A football helmet is an essential piece of equipment that all players, regardless of age or skill level, depend upon to protect their heads, necks, and spines during a tackle or collision with another player. Of course, players and their loved ones reasonably expect that football helmets will prevent the type of catastrophic or fatal injuries known to result from the extremely forceful impacts they regularly endure. Sadly, the truth is that many football helmets are built with design or manufacturing defects or are not properly maintained or fitted, which makes it impossible for them to provide the kind of protection players depend on. Even worse, some helmet companies have falsely marketed that their helmets reduce the risk of concussions. In recent years, football players and their loved ones have filed lawsuits against helmet makers and have recovered substantial compensation for their damages and suffering.


In 2000, a biomechanics company gave helmet maker Riddell a warning: Football helmets, no matter how well they protect against skull fractures, cannot protect against concussions. Riddell, however, gave the warning little notice and claimed that its "Revolution" football helmet would reduce the risk of concussion injury by 31%.


In 2008, a high school football player was hit hard during a football drill, causing serious brain injuries and paralysis to the left side of his body. His coaches failed to take him to the hospital immediately after the injury. A Colorado jury later held that the high school football player was entitled to $11.5 million in damages and that Riddell, who manufactured the helmet used by the football player, was responsible for 27% of the damages, or $3.1 million. While the jury did not hold that Riddell's helmets were defective, it held that the company failed to warn athletes of the concussion dangers. As the plaintiff's lawyer said, "What it proves is that Riddell knew for sure in November of 2000 that they had a problem with their testing of these helmets and didn't disclose it to anybody."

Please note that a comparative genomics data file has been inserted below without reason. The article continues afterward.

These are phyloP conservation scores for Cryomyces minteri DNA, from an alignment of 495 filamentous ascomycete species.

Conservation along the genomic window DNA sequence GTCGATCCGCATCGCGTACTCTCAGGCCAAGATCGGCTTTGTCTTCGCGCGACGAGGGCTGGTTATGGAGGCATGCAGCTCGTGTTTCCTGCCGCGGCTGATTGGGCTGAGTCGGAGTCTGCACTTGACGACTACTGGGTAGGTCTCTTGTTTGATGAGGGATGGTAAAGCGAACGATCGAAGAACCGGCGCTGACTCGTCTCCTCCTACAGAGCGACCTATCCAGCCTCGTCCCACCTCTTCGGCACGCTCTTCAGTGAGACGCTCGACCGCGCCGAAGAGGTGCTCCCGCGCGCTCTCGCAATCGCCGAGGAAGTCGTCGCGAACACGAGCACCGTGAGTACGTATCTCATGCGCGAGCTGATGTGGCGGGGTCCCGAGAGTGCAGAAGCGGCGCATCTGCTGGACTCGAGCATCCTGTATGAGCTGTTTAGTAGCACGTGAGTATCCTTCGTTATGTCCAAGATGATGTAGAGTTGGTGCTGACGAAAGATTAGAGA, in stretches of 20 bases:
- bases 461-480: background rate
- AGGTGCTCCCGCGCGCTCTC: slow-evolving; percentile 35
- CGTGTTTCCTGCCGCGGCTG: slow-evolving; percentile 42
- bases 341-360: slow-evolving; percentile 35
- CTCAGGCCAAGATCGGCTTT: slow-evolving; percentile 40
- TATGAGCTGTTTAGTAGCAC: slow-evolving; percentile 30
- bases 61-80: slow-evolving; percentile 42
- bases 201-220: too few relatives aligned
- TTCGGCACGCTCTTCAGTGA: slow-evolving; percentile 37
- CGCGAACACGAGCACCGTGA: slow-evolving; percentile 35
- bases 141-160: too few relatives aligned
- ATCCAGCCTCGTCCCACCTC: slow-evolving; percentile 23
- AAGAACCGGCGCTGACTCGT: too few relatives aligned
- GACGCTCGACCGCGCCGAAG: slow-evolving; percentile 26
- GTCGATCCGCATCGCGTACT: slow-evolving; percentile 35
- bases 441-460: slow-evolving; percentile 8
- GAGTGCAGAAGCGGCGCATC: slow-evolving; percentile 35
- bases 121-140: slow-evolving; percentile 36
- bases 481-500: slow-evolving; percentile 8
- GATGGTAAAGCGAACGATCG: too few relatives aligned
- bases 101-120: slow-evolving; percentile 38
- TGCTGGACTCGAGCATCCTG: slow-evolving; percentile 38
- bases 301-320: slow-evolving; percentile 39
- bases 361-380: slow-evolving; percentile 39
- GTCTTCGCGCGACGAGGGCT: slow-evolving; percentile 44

In 2006, Riddell began marketing their “Revolution” helmet as being able to reduce concussions by 31%. However, this marketing campaign was based on one study funded by the helmet maker and not substantiated. In addition, Riddell had received a report by a biomechanics firm showing that no football helmet would be able to prevent concussions.


On January 4, 2011, U.S. Senator Tom Udall from New Mexico, requested that the FTC investigate “false and misleading” concussion claims advertised by football helmet manufacturers such as Riddell.


In a press release, the senator said,

“I hope football helmet makers improve their products to address concussion risks. It is simply unacceptable for sports equipment companies to falsely advertise their products to athletes, coaches and parents with claims of providing a level of safety that does not yet exist… I am even more troubled by misleading marketing claims by Riddell, a leading helmet maker that supplies the official helmet to the National Football League (NFL). The Riddell website’s online helmet store prominently claims that: Research shows a 31% reduction in the risk of concussion in players wearing a Riddell Revolution football helmet when compared to traditional helmets* Designed for performance with Revolution Concussion Reduction Technology built-In. *Neurosurgery, February 2006, Vol. 58, No. 2.”